Last weekend Bruce Chapman sent me another of his little bits of econometrics about Don Bradman. Bruce calcualted how much the Don increased gate takings and concluded that the ACB got a pretty good deal when he batted!
In any event, with due acknowledgement, here is Bruce’s latest insight into the state of the world more than half a century or so ago.
The Centre for Economic Policy Research, in the ANUs Research School of Social Sciences, has been involved in research related to the economics of Australian Test cricket for over 13 years. In 1987, for example, we estimated the extent to which the Australian Cricket Board (then known as the Board of Control) benefited in revenue terms from the presence of Don Bradman at the batting crease.
When Bradman batted we found that the crowd was around 20 per cent higher. Our technique controlled for a host of other variables that affected crowd size, such as the price of the ticket, the venue, the unemployment rate, the state of the series, the state of the game, rain and the opposition. This increase in the size of the crowd had considerable implications for gate takings: just for Tests played against England in Australia, for example, we found that as a result of Bradman ACB revenue was about $X million higher (in 2000 dollars).
Recently we have turned our attention to a series of counter-factual questions, such as how much did World War II affect the ACBs revenue, given that the war meant that no Test cricket was played from 1939 to 1945?. Yvonne Dunlop, a part-time research assistant and PhD student in the Economics Program at RSSS has calculated that with the three additional series that would have been played in Australia in the absence of the war, the ACB would have raised around $12 million (in 2000 terms).
Hearing of our research, Frank Castles, a Professor of Politics at RSSS, suggested that there would be great interest in asking the related counter-factual question: What would Don Bradmans batting average have been if there had been no war? After all, we all know that his actual average of 99.94 is the most quoted, extraordinary, and exasperating statistic in Australian sport, given that it is so agonisingly close to the magic figure of a century.
It turns out to be very straightforward to address the issue. The idea we came up with was recognising that over time, as batsmen become both older and more experienced, it is likely that their performance changes. Thus if there is a relationship between Bradmans scores and when he batted, we can use this information to recalculate his hypothetical, war-less, new average.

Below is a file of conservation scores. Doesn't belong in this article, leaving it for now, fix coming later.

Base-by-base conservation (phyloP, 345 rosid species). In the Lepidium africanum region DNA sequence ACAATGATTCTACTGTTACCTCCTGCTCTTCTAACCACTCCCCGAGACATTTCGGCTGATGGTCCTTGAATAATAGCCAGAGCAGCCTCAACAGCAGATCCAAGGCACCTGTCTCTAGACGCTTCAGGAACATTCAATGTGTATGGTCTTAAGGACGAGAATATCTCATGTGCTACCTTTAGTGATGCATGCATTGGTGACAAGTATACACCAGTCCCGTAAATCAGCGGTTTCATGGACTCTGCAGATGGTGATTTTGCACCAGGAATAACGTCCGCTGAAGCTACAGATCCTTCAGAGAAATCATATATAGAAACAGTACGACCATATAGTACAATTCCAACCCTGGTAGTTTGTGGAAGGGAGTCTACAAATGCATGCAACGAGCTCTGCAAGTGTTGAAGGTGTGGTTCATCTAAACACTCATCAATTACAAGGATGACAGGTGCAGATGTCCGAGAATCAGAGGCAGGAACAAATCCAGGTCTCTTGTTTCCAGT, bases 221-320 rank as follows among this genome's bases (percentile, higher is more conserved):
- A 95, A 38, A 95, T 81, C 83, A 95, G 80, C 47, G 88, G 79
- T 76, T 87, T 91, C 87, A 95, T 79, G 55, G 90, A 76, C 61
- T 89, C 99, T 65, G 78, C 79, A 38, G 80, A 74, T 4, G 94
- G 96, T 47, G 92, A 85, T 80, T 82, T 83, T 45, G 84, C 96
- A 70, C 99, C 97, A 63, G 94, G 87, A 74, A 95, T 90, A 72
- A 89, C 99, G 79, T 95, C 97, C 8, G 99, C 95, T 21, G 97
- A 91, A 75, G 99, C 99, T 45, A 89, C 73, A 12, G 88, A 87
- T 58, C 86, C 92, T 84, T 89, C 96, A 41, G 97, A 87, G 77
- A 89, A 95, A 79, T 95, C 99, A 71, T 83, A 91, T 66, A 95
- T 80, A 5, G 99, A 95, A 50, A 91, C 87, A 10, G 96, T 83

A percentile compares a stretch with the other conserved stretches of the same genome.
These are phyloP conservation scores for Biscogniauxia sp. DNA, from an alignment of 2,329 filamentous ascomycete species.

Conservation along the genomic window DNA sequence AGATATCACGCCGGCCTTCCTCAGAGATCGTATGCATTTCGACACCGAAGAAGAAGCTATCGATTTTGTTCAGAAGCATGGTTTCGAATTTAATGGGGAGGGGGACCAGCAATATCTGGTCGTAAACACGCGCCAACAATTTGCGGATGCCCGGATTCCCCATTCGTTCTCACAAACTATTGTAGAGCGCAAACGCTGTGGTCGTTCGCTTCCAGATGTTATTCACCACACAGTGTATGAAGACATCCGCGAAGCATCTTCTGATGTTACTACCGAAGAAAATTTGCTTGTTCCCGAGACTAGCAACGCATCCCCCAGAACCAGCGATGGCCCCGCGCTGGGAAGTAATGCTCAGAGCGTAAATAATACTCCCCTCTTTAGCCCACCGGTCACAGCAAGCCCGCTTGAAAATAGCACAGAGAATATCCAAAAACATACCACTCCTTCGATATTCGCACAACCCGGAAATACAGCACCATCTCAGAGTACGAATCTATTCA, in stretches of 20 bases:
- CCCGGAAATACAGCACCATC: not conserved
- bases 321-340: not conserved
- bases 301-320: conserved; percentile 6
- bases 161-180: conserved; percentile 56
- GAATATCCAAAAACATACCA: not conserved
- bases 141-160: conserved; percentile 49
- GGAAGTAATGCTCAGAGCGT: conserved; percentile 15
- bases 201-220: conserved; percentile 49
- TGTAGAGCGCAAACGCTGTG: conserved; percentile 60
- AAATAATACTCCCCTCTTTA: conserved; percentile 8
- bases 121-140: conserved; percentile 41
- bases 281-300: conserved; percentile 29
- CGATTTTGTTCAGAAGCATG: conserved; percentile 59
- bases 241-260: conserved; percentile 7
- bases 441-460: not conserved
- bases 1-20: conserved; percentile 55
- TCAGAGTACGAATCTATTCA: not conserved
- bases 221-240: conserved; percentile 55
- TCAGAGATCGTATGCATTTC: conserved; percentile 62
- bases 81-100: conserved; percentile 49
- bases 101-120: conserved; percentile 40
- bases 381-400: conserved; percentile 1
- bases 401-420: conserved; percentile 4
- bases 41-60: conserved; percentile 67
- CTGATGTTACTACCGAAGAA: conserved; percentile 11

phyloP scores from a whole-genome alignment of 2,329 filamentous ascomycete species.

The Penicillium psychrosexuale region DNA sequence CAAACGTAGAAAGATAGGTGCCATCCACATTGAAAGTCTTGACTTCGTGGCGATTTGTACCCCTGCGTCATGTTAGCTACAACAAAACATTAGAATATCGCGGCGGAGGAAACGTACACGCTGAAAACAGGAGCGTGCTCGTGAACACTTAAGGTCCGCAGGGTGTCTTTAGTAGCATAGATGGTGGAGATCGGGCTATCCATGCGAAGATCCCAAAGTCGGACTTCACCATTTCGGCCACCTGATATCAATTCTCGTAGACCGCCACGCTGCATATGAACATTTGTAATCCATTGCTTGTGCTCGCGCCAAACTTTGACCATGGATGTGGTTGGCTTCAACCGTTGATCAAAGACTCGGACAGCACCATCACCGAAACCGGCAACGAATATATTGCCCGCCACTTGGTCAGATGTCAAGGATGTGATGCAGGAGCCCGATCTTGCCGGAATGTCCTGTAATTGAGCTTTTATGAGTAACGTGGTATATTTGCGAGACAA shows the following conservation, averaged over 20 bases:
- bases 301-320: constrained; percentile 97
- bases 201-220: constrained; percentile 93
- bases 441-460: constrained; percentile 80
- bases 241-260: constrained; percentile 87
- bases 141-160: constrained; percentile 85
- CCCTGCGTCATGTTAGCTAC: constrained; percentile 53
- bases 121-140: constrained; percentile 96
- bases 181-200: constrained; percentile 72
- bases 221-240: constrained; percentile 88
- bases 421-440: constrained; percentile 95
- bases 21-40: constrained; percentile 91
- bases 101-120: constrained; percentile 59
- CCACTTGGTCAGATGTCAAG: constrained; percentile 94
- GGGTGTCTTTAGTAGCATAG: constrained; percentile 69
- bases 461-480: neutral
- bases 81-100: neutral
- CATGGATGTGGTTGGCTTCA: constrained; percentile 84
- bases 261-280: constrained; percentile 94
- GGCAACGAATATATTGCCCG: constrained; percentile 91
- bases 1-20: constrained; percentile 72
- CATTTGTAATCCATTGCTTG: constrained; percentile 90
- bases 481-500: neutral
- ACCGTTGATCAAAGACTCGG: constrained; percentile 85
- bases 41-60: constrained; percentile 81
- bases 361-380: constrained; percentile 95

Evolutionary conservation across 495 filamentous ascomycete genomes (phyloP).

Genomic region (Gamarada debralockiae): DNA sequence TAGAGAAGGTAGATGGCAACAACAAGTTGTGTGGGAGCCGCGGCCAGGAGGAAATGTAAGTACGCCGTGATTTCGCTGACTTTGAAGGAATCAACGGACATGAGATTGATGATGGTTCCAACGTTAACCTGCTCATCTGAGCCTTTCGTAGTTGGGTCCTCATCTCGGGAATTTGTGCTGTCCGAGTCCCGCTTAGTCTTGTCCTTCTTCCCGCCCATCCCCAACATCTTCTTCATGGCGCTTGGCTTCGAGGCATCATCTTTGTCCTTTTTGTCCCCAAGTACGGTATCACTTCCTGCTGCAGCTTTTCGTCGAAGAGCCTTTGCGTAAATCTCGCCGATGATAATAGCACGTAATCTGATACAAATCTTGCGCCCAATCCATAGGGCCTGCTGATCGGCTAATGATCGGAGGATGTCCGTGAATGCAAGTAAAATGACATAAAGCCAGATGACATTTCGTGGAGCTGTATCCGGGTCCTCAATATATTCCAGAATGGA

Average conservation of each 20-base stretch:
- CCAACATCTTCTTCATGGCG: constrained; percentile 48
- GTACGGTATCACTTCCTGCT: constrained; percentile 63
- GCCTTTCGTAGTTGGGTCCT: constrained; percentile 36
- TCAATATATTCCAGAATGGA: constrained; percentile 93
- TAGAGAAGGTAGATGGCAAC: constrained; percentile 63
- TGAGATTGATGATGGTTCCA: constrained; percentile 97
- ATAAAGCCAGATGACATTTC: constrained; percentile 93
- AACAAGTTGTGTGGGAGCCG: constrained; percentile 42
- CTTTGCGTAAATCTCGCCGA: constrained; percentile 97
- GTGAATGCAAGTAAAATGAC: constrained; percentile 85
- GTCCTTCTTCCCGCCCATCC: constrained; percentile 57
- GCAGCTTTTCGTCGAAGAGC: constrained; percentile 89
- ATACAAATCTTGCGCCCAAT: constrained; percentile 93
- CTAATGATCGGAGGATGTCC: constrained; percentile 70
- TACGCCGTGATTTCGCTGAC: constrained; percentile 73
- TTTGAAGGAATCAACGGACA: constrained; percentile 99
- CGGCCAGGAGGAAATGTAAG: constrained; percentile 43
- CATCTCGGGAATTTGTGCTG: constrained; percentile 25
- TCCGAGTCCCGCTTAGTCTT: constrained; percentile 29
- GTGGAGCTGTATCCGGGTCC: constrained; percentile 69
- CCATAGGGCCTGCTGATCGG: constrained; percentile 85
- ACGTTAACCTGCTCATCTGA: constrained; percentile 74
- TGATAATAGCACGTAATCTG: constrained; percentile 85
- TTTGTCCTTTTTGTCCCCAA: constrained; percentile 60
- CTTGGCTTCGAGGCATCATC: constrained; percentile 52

There were four steps in the process:
(i) work out the extent to which his performances changed over the period of his career, 1928 to 1948;
(ii) impose some assumptions concerning when Test cricket would have been played if the war hadnt happened, and when Bradman would have batted;
(iii) estimate Bradmans hypothetical scores in each of these new innings, given the results of step (i); and
(iv) recalculate his Test average given these additional scores.
For step (i) we used regression analysis in which the association between each actual Bradman score and the month and year in which he made it was estimated. We did find a relationship but, to put it bluntly, as far as regression analysis is concerned the results were poor. Yvonne and I arent holding our breath for next years Nobel Prize in Economics for the power of this econometric exercise.
Nevertheless, the best approximation of the extent to which Bradmans scores changed over the period is that they increased by about 0.04 each month, or about half a run a year. That is, the statistics suggested that his 1948 average would be about 10 runs higher than his 1928 average (it was in fact about 7 runs higher).
For step (ii) we imposed the pre and post-war Test cricket experience, which suggested that if there hadnt been a war, there would have been four additional Test series, three in Australia (in 1939/40, 1941/42 and 1944/45) and one in England (in 1943). On the basis of Bradmans actual experience, we then worked out that the most likely scenario would have been that over 1939-45 he would have completed 28 additional innings from the extra Tests.
From our regression analysis we then estimated his likely score for each of these innings. In total this would have given him an additional 2,877 runs.
The exercise is completed by adding these scores to his actual total of 6,996, which gives him a war-free total over 1928 to 1948of 9,873 runs. Since he would now have been dismissed a total of 98 times, we divide 9,873 by 98. This gives us his new average of 100.74.
We repeated the analysis for a range of other regression models, and in all cases the hypothetical average exceeded a century, although never by much. Thus the conclusion: without WWII our best approximation of what Bradmans batting average would have been is just over 100.
This should be put in some perspective. It is apposite to note that the Bodyline series, designed by Douglas Jardine to curb Bradmans extraordinary prowess, had a bigger effect. Don Bradmans batting average not including the 1932/33 series was just over101.